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Product woes demand more govt supervision | Updated: 2013-03-26 16:02

Product woes demand more govt supervision

Police in Jingdezhen, Jiangxi province, put substandard milk powder on display in August 2012. Local police there held major crackdowns on gutter oil, substandard milk powder and illegally used food additives. [Photo /] 

Consumers have little in the way of recourse when their rights are violated. What needs to be done?

The direct shift gearbox (DSG) transmission technology and its smooth shifting between gears has long been a bragging point for Volkswagen.

What Volkswagen didn't anticipate in its highly touted technology was a defect, one that could be fatal.

A Shanghai native surnamed Li said he will never forget the day when his Volkswagen Octavia lost control.

"I bought the car in May 2011," Li told a China Central Television investigative program. "One time, I was driving at 80 km per hour when I stepped on the accelerator to surpass the car ahead of me. The car suddenly lost engine power and slowed down. It scared the hell out of me. Luckily, there was no accident."

The CCTV program, which falls on March 15 each year in conjunction with World Consumer Rights Day, exposed malfunctions of the DSG transmission in some Volkswagen models that could cause sudden loss or gain of engine power, posing a great safety hazard.

Li is just one of the many Chinese consumers who have encountered the defect. In June 2010, some car owners set up several live chat rooms online to share their experiences and come together to fight for their rights against the company. Within two years, there were thousands of people in the groups.

At the beginning of 2012, Volkswagen offered a free software upgrade to cars equipped with its DSG system. But car owners soon learned the defect remained even after the upgrade. Last May, the company extended its DSG quality guarantee period in China to 10 years.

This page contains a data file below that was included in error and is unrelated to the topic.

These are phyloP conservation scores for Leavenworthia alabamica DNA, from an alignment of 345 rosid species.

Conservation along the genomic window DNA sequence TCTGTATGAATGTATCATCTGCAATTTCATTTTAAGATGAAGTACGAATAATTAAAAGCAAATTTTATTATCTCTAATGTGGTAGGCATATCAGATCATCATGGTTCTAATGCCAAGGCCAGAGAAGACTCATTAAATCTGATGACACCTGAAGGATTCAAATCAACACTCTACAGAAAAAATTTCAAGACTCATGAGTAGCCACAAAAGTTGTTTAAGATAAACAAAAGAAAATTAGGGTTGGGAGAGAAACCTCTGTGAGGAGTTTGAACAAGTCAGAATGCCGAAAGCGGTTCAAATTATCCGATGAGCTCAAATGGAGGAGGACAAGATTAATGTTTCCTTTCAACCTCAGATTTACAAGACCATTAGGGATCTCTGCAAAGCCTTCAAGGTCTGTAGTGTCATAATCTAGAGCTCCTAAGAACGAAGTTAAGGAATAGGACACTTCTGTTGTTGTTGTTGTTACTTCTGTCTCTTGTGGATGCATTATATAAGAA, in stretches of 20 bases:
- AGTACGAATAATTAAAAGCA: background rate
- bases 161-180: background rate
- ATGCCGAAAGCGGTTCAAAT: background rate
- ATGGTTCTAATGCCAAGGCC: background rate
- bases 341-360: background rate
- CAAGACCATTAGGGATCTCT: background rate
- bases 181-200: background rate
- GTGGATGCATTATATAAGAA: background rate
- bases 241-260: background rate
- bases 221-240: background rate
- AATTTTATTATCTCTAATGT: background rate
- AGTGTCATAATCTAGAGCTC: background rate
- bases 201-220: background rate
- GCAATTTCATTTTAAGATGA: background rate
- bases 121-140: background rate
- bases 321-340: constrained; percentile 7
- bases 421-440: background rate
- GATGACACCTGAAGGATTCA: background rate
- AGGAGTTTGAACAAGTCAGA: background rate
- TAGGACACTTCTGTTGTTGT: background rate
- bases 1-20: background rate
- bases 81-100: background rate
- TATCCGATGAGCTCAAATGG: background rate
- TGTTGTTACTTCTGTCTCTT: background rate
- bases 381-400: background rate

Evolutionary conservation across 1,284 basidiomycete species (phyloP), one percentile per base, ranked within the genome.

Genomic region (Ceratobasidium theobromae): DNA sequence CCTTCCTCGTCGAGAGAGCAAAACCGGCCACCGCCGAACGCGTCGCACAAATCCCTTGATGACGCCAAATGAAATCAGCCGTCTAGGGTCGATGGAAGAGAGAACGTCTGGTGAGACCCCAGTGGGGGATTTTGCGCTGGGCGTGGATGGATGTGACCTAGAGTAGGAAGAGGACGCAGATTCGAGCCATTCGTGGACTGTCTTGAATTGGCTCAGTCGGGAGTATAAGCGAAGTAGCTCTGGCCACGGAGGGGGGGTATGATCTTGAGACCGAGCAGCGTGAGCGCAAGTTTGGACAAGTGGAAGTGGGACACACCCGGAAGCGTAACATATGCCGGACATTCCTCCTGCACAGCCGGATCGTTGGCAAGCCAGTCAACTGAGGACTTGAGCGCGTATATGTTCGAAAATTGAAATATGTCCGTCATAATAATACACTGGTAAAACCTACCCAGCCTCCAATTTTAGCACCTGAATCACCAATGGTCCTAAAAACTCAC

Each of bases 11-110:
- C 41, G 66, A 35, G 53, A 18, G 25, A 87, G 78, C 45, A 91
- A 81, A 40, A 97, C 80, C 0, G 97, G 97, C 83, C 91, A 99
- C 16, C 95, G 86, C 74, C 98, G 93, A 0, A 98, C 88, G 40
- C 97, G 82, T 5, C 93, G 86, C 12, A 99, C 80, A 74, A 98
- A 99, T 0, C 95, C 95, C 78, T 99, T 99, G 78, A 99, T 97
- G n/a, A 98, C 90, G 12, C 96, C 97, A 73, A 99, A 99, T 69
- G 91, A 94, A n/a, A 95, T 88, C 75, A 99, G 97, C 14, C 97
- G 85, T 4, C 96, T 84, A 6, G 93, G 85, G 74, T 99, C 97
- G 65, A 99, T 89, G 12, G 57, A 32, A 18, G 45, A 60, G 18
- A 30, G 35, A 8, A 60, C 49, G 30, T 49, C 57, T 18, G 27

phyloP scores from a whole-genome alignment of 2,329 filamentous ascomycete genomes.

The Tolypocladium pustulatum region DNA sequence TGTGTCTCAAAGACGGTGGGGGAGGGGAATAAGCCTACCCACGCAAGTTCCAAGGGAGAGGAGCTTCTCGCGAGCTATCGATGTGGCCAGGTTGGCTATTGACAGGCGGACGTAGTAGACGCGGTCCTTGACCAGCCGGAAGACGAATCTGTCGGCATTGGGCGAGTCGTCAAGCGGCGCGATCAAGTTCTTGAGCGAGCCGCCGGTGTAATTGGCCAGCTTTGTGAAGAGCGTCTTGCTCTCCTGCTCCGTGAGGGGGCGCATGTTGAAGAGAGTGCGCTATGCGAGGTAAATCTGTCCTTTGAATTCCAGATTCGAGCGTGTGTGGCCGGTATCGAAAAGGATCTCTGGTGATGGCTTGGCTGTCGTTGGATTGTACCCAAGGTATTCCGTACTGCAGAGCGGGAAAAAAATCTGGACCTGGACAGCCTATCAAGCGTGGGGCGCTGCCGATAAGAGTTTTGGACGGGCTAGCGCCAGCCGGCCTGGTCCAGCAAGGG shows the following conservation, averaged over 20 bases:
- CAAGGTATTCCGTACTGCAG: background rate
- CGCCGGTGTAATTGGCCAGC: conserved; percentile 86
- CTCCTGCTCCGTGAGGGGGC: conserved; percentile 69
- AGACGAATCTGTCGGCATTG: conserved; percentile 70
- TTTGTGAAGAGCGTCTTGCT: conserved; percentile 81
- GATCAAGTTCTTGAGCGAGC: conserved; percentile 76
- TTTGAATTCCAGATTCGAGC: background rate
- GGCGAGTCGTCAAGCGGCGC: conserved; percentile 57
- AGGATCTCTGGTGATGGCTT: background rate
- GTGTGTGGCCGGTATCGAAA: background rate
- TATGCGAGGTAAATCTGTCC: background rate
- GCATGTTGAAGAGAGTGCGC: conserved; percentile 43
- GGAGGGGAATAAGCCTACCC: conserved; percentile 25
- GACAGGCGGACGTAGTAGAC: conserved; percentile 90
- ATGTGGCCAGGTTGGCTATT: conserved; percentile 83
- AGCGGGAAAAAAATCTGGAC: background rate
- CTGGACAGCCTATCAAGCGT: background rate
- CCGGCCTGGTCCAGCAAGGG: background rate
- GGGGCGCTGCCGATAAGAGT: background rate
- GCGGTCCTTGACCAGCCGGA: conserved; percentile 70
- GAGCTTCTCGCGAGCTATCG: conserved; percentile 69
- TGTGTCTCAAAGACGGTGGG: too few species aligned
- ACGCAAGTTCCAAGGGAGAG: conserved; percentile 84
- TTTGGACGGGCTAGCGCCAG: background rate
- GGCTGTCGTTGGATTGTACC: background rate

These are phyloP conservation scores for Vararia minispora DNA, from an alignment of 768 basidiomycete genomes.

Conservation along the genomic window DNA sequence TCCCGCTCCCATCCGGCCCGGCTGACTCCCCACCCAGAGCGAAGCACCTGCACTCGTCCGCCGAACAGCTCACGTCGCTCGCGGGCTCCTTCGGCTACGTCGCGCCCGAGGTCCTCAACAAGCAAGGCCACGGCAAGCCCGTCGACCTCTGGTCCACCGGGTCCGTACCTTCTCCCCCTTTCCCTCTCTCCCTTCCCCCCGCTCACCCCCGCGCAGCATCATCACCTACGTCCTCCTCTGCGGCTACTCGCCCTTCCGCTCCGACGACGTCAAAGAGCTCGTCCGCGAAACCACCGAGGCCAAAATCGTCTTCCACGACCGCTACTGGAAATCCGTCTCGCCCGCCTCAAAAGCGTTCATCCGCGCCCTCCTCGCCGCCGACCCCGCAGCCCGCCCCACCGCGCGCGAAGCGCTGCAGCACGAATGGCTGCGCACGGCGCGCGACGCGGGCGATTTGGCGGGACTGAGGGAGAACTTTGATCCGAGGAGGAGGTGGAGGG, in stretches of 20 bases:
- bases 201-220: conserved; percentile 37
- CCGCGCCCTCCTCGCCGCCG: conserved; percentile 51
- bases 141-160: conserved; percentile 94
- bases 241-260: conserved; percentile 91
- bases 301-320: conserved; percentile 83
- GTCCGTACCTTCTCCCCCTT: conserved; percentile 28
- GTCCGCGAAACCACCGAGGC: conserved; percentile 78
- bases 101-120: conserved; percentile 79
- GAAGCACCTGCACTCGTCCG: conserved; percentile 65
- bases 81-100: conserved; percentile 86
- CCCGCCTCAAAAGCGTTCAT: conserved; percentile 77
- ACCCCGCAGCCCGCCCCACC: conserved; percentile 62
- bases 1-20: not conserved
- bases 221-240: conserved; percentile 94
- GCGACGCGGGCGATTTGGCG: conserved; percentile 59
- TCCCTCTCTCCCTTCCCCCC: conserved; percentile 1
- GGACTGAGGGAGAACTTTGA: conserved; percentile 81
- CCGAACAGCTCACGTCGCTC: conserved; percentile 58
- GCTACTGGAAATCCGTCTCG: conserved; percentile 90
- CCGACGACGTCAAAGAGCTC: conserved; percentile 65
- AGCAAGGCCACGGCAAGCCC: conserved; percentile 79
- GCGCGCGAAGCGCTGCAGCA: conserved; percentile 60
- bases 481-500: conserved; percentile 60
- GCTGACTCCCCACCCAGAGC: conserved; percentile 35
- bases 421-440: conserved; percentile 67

Still, consumers are not happy. Defects do not always unearth themselves during inspection, and there's no way to guarantee the defect won't wreck havoc again once the problem has been purportedly fixed.

After the CCTV exposure, Volkswagen said it would recall a total of 384,181 DSG-equipped cars in China.

Another exposed carmaker was JAC Motors, one of China's largest domestic automakers. CCTV reported that many drivers have been complaining about rust problems with the company's Turin car model.

JAC Motors announced it will recall 117,072 units of its Turin model over the concerns. The Anhui-based automaker says it will repair those vehicles with rust problems for free and improve the coating of the metal plates for those that have not rusted.

Other exposed corporate malpractices in the CCTV program included the leaking and selling of personal information by companies, Apple Inc's post-sales policies in China, an advertisement plug-in secretly installed by Internet access providers and false drug advertisements.

Chinese have become more aware of protecting their rights as consumers, as indicated by the number of growing consumer complaints each year.

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